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And parents aren’t sure they can afford it

3 minute read

When we tell our children they can go anywhere and do anything, maybe we should also include: if you can afford it. Otherwise, parents may be expected to foot the bill.

It’s already starting to happen, as most kids anticipate their parents paying for college regardless of how expensive the school is. According to investment group T. Rowe Price, 62 percent of kids believe their parents will pay for whatever college they want, and only one-third of parents think they’ll be able to afford it all.

“It’s surprising that most kids expect their parents to cover whatever college they want to go to,” says Judith Ward, a senior financial planner at T. Rowe Price. “[It] presents a real opportunity to discuss family finances and make sure everyone is on the same page.”

college costs

The study says about two-thirds of parents believe they will be able to contribute to college costs, but not pay for all of it. Especially since some parents are still working on their own college costs.

“Parents with their own student loans are more likely to lose sleep over college costs and are significantly more likely to have credit card debt,” the study says.

It could also come down to how much kids know about their family’s finances. More than two-thirds of kids think their parents are saving for their college costs when they really aren’t. Most parents feel guilty that they won’t be able to afford to pay for their child’s college costs — but maybe they should feel guilty they haven’t taught their kids better about money, instead.


Wrong-way savings

Most parents are saving for college, though, even if it’s not exactly the right way. The study says 58 percent of parents are saving for their child’s college and started when their kid was young. But many aren’t using the recommended 529 plan specifically made for college savings. Forty-two percent of parents are using low-interest savings accounts and 27 percent are using retirement accounts, like a 401(k) or an IRA.

“Preparing for college entails more than studying for the SATs and should begin before kids have even started kindergarten,” Ward says. “It starts with saving for college in a 529 account and having regular money conversations at a young age, so they’ll later be able to conceptualize the financial trade-offs involved in selecting a college.”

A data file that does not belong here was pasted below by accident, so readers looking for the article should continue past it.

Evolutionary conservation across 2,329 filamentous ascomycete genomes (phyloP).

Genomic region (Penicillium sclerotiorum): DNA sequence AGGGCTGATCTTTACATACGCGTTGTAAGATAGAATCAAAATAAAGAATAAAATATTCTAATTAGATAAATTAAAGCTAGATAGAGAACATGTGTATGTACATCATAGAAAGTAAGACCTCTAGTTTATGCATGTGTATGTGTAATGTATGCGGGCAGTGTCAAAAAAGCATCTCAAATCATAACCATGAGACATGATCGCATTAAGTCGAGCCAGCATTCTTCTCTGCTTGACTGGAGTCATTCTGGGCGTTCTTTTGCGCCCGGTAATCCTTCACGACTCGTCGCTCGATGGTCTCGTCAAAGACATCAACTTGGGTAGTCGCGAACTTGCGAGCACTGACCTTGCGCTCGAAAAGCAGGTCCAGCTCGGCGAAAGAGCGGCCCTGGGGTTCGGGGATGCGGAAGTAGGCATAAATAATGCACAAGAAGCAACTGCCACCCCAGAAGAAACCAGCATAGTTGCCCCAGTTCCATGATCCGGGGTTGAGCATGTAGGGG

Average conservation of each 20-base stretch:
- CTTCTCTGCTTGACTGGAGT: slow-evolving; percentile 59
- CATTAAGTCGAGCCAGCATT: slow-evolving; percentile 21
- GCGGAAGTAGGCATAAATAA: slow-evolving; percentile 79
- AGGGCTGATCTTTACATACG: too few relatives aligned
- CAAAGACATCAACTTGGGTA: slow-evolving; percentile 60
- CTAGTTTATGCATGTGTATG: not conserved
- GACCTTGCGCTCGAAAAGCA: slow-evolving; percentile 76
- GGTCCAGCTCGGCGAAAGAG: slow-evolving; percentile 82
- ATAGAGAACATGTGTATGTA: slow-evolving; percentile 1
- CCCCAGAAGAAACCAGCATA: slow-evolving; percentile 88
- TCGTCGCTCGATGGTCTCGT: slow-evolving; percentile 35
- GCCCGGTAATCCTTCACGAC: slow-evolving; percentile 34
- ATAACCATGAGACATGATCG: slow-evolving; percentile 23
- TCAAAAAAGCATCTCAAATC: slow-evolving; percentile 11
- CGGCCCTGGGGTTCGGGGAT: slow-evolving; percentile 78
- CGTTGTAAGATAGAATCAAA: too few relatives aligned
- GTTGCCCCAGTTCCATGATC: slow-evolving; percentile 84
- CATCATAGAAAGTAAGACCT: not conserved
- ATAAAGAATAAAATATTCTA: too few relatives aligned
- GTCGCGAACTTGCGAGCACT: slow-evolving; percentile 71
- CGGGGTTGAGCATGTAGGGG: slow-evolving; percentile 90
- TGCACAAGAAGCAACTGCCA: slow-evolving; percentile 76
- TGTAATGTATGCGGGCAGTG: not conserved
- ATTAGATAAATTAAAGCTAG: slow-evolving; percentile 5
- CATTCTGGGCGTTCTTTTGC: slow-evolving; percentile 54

The wrong type of savings could come back to haunt parents and kids alike later on. Most Americans with student loans regret the way they paid for school and one-third wouldn’t go to college at all because of how expensive it was after they graduated. Parents who shortchange their retirement plans to pay for college may not have time to catch up in their remaining earning years.

Who values college?

The T. Rowe Price study says almost 30 percent of parents are paying for student loans, whether their own or for a child. And 76 percent of parents are willing to take on debt to pay for their child’s college education. But are parents wasting their time?

While most everyone believes college is worth the cost, younger millennials are more likely to believe it isn’t. Because 18- to 25-year-olds aren’t yet dealing with the burden of retirement savings, homebuying, and other major costs, they may not understand the value of a degree over the course of their lifetime.

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About the Author

Dori Zinn

Dori Zinn

Dori Zinn is a full-time freelance journalist based in Fort Lauderdale, Fla. She’s president of Blossomers Media, Inc., a web development and online media consulting company. Along with her work on, she’s been a longtime freelancer for Money Talks News — a personal and consumer finance website — and South Florida Gay News — the largest weekly LGBT newspaper in the South. Zinn has written for a variety of other publications, including Huffington Post, The Week, Quartz, Fort Lauderdale Magazine, Indulge, and

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